Ischaemic injury of the adult human heart results in irreversible loss of cardiomyocytes (CM), leading to fibrosis, and eventually heart failure. Cardiac regeneration attempts involving the transplantation of somatic progenitor cells uniformly failed to provide relevant de novo CM and did not reverse heart failure in multiple clinical trials.1,2 As an alternative method of CM provision, direct reprogramming of fibroblasts into induced CM (iCM) by forced expression of cardiomyogenesis-related transcription factors is currently being explored. However, reprogramming efficiency is low, and mature iCM have little or no proliferation capacity. The authors therefore developed a protocol for the genetic reprogramming of cardiac fibroblasts (CF) into iCM precursor cells (iCMP) with CM lineage commitment and evaluated their therapeutic potential in a mouse model of myocardial infarction (MI).
METHODS AND RESULTS
CF were reprogrammed into iCMP by lentiviral gene transfer of GATA4, MEF2C, TBX5, and MYOCD (GMTMy),3 resulting in approximately 30% of cells positive for cardiac troponin T, α-actinin, and myosin heavy chain in immunostainings. The induced cells also expressed well-known cardiovascular precursor markers such as Nkx2-5, Mesp1, CXCR4, and Flk-1, and displayed robust proliferation capacity as indicated by Ki67 expression. Next, pure iCMP populations were obtained by transcriptional selection with MYH6/7-targeting molecular beacons.4
Thereafter, global transcriptome profiling was performed by RNA sequencing. By principal component analysis, iCMP displayed a unique gene expression profile compared to their parental CF and adult heart, indicating an intermediate state of cardiac development. Gene Ontology analyses revealed upregulation of genes associated with cardiac development, differentiation, and morphogenesis, as well as downregulation of genes associated to cell proliferation in iCMP compared to CF. Evaluation of selected gene sets showed downregulation of nonmyocyte genes, upregulation of additional cardiac transcription factors, and upregulation of certain functional and structural genes, such as ion channel genes and contractile genes. Subsequently, iCMP were differentiated towards CM using 5-Azacytidine, TGFß, and ascorbic acid. In these differentiation assays, iCMP ceased proliferation, displayed elongated morphology, and formed prominent sarcomere-like structures. CD31-positive endothelial cells were not detected in differentiating iCMP cultures, but the presence of α-smooth muscle actin-positive smooth muscle cells was noted. iCMP-derived CM did not display spontaneous contractions within the 20-day-observation period.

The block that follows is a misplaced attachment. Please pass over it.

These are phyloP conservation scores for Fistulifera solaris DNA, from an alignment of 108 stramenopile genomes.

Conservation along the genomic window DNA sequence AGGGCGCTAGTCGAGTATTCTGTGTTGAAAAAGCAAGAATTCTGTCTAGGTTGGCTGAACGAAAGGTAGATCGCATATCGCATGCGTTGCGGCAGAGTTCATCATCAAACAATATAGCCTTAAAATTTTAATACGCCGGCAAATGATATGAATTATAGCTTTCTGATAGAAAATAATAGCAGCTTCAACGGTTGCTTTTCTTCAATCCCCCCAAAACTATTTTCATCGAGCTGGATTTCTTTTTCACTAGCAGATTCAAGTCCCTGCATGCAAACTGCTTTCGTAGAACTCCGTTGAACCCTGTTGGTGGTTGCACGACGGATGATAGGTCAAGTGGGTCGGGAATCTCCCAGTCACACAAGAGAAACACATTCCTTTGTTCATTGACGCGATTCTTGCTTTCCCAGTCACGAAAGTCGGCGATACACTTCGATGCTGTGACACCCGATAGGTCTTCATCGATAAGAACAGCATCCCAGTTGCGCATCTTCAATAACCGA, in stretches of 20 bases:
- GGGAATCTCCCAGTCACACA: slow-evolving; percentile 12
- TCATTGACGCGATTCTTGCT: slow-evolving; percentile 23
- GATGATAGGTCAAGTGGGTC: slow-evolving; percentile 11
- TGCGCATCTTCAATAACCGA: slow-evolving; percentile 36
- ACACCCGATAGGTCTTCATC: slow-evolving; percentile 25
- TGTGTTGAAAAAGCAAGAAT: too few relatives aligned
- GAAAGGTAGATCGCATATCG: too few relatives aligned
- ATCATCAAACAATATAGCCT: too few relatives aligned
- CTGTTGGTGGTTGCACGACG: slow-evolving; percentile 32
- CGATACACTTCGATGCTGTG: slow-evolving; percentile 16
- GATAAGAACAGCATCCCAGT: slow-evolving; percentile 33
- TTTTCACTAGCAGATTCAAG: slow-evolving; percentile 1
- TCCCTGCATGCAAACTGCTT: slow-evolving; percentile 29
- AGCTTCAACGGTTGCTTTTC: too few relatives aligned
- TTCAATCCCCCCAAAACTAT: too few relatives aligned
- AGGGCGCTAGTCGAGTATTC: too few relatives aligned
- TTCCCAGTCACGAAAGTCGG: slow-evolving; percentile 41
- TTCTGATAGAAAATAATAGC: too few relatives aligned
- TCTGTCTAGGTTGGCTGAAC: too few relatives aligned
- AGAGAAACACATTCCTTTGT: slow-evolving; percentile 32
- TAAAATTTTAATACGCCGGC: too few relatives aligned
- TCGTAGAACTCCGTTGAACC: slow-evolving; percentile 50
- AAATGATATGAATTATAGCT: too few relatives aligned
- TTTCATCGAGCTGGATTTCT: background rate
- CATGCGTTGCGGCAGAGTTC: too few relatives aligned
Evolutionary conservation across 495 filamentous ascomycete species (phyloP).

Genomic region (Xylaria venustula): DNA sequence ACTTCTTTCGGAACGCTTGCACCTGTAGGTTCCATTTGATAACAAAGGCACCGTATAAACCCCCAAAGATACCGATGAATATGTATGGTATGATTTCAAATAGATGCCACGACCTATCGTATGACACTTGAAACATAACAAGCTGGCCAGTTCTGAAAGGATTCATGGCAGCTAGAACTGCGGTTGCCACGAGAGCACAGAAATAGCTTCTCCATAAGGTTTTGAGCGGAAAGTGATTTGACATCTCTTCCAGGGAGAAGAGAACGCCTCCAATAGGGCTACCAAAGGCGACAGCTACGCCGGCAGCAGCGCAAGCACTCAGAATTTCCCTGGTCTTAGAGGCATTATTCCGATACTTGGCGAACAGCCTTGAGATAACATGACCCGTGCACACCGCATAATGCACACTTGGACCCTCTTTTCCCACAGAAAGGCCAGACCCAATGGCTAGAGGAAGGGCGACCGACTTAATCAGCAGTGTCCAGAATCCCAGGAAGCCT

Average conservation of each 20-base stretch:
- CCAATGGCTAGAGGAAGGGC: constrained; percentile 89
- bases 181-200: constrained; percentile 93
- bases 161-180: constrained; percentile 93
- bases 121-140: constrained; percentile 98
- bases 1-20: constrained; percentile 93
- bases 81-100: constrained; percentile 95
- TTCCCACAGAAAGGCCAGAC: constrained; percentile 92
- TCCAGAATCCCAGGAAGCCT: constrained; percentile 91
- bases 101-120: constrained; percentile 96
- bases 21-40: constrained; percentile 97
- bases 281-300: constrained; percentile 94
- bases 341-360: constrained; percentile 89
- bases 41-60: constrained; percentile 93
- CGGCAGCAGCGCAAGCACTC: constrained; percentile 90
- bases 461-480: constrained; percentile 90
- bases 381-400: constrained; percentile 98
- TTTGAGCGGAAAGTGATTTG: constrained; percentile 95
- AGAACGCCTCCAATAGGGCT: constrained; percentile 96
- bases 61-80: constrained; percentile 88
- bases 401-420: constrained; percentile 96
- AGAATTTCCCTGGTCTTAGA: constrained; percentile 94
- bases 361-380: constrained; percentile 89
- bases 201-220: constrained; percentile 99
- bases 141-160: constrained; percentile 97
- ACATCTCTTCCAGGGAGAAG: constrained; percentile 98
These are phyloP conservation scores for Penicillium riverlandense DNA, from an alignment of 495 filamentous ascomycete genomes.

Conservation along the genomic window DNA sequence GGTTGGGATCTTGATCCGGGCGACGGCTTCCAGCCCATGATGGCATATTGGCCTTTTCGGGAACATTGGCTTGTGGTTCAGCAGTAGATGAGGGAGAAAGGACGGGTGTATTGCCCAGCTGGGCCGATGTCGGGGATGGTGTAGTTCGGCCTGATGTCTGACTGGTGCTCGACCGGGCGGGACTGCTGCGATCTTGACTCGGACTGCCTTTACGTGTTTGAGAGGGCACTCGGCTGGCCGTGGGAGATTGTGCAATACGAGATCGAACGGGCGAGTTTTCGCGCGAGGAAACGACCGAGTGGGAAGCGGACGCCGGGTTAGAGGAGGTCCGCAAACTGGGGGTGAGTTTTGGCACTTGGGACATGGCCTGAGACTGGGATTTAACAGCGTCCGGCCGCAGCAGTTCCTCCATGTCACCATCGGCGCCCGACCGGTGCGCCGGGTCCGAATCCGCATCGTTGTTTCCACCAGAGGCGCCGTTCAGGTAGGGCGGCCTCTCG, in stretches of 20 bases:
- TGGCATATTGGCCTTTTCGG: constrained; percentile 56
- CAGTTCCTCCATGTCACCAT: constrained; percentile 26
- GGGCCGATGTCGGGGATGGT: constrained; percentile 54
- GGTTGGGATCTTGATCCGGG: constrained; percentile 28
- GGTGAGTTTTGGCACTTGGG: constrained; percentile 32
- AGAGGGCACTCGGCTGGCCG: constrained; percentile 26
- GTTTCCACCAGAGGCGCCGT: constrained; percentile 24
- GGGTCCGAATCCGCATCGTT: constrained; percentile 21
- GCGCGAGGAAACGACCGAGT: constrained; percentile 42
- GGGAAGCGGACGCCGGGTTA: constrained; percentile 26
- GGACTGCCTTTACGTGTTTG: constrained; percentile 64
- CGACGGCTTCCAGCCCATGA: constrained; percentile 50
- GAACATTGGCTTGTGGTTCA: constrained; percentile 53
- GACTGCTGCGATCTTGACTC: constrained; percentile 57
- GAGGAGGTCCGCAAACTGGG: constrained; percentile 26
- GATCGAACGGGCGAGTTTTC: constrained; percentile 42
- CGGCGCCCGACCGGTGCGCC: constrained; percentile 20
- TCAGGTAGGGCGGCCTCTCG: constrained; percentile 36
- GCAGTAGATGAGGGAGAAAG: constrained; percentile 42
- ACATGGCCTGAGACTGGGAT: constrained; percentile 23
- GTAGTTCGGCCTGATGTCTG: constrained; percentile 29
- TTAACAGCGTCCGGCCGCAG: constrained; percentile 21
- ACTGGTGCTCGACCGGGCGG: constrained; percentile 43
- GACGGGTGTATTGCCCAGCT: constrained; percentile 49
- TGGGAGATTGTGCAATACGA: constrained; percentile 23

To generate sufficient cell doses for intracardiac injection in a mouse model of MI, iCMP were extensively expanded in medium supporting their stable phenotype. Frozen stocks were prepared and iCMP phenotype was confirmed after thawing and recovery before in vivo application in male C57BL/6J mice after permanent ligation of the left anterior descending artery. Serial transthoracic echocardiographic analyses revealed that left ventricular ejection fraction was increased as early as 2 weeks after iCMP injection, compared to the no treatment and placebo control groups. This increase was stably maintained until Week 6. Similarly, cardiac output was improved 6 weeks after iCMP treatment. Additionally, an improvement in left ventricular wall thickness at diastole in mice transplanted with iCMP was observed, as well as a dramatically decreased scar size in histological sections stained with Masson’s trichrome.
Taken together, iCMP generated via direct cellular reprogramming followed by transcriptional selection display a phenotype compatible with an intermediate state of cardiogenic development. They can be expanded to yield therapeutic cell doses and beneficially influence post-infarct myocardial remodelling in a rodent model. Thus, iCMP are promising candidates for novel cardiac cell therapy/regeneration strategies.